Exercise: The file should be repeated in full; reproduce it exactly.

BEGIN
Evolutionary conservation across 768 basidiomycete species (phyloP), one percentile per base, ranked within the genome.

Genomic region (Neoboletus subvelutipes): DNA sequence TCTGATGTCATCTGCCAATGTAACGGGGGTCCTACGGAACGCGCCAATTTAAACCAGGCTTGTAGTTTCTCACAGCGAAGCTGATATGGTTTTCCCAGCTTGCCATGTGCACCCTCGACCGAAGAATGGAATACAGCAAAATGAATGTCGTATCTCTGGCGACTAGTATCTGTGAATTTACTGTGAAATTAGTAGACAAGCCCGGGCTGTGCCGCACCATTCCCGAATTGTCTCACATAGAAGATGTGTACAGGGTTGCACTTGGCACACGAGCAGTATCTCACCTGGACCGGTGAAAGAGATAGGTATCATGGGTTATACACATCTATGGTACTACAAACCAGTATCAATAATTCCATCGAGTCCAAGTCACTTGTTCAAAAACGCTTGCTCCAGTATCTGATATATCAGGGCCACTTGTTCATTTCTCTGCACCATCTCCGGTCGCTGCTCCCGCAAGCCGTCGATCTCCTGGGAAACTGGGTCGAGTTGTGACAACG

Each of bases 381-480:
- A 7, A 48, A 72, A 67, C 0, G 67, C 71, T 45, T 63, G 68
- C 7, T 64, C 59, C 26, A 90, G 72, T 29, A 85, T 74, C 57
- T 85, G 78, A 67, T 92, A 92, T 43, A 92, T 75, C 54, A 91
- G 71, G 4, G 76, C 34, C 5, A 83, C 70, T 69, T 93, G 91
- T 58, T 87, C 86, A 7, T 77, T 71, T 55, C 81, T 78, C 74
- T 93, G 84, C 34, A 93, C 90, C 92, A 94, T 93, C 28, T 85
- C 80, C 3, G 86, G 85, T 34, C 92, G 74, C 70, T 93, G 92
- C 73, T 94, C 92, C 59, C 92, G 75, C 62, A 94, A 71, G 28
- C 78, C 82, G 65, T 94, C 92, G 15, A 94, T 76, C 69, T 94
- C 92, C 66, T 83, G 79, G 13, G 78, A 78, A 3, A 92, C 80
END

Evolutionary conservation across 768 basidiomycete species (phyloP), one percentile per base, ranked within the genome.

Genomic region (Neoboletus subvelutipes): DNA sequence TCTGATGTCATCTGCCAATGTAACGGGGGTCCTACGGAACGCGCCAATTTAAACCAGGCTTGTAGTTTCTCACAGCGAAGCTGATATGGTTTTCCCAGCTTGCCATGTGCACCCTCGACCGAAGAATGGAATACAGCAAAATGAATGTCGTATCTCTGGCGACTAGTATCTGTGAATTTACTGTGAAATTAGTAGACAAGCCCGGGCTGTGCCGCACCATTCCCGAATTGTCTCACATAGAAGATGTGTACAGGGTTGCACTTGGCACACGAGCAGTATCTCACCTGGACCGGTGAAAGAGATAGGTATCATGGGTTATACACATCTATGGTACTACAAACCAGTATCAATAATTCCATCGAGTCCAAGTCACTTGTTCAAAAACGCTTGCTCCAGTATCTGATATATCAGGGCCACTTGTTCATTTCTCTGCACCATCTCCGGTCGCTGCTCCCGCAAGCCGTCGATCTCCTGGGAAACTGGGTCGAGTTGTGACAACG

Each of bases 381-480:
- A 7, A 48, A 72, A 67, C 0, G 67, C 71, T 45, T 63, G 68
- C 7, T 64, C 59, C 26, A 90, G 72, T 29, A 85, T 74, C 57
- T 85, G 78, A 67, T 92, A 92, T 43, A 92, T 75, C 54, A 91
- G 71, G 4, G 76, C 34, C 5, A 83, C 70, T 69, T 93, G 91
- T 58, T 87, C 86, A 7, T 77, T 71, T 55, C 81, T 78, C 74
- T 93, G 84, C 34, A 93, C 90, C 92, A 94, T 93, C 28, T 85
- C 80, C 3, G 86, G 85, T 34, C 92, G 74, C 70, T 93, G 92
- C 73, T 94, C 92, C 59, C 92, G 75, C 62, A 94, A 71, G 28
- C 78, C 82, G 65, T 94, C 92, G 15, A 94, T 76, C 69, T 94
- C 92, C 66, T 83, G 79, G 13, G 78, A 78, A 3, A 92, C 80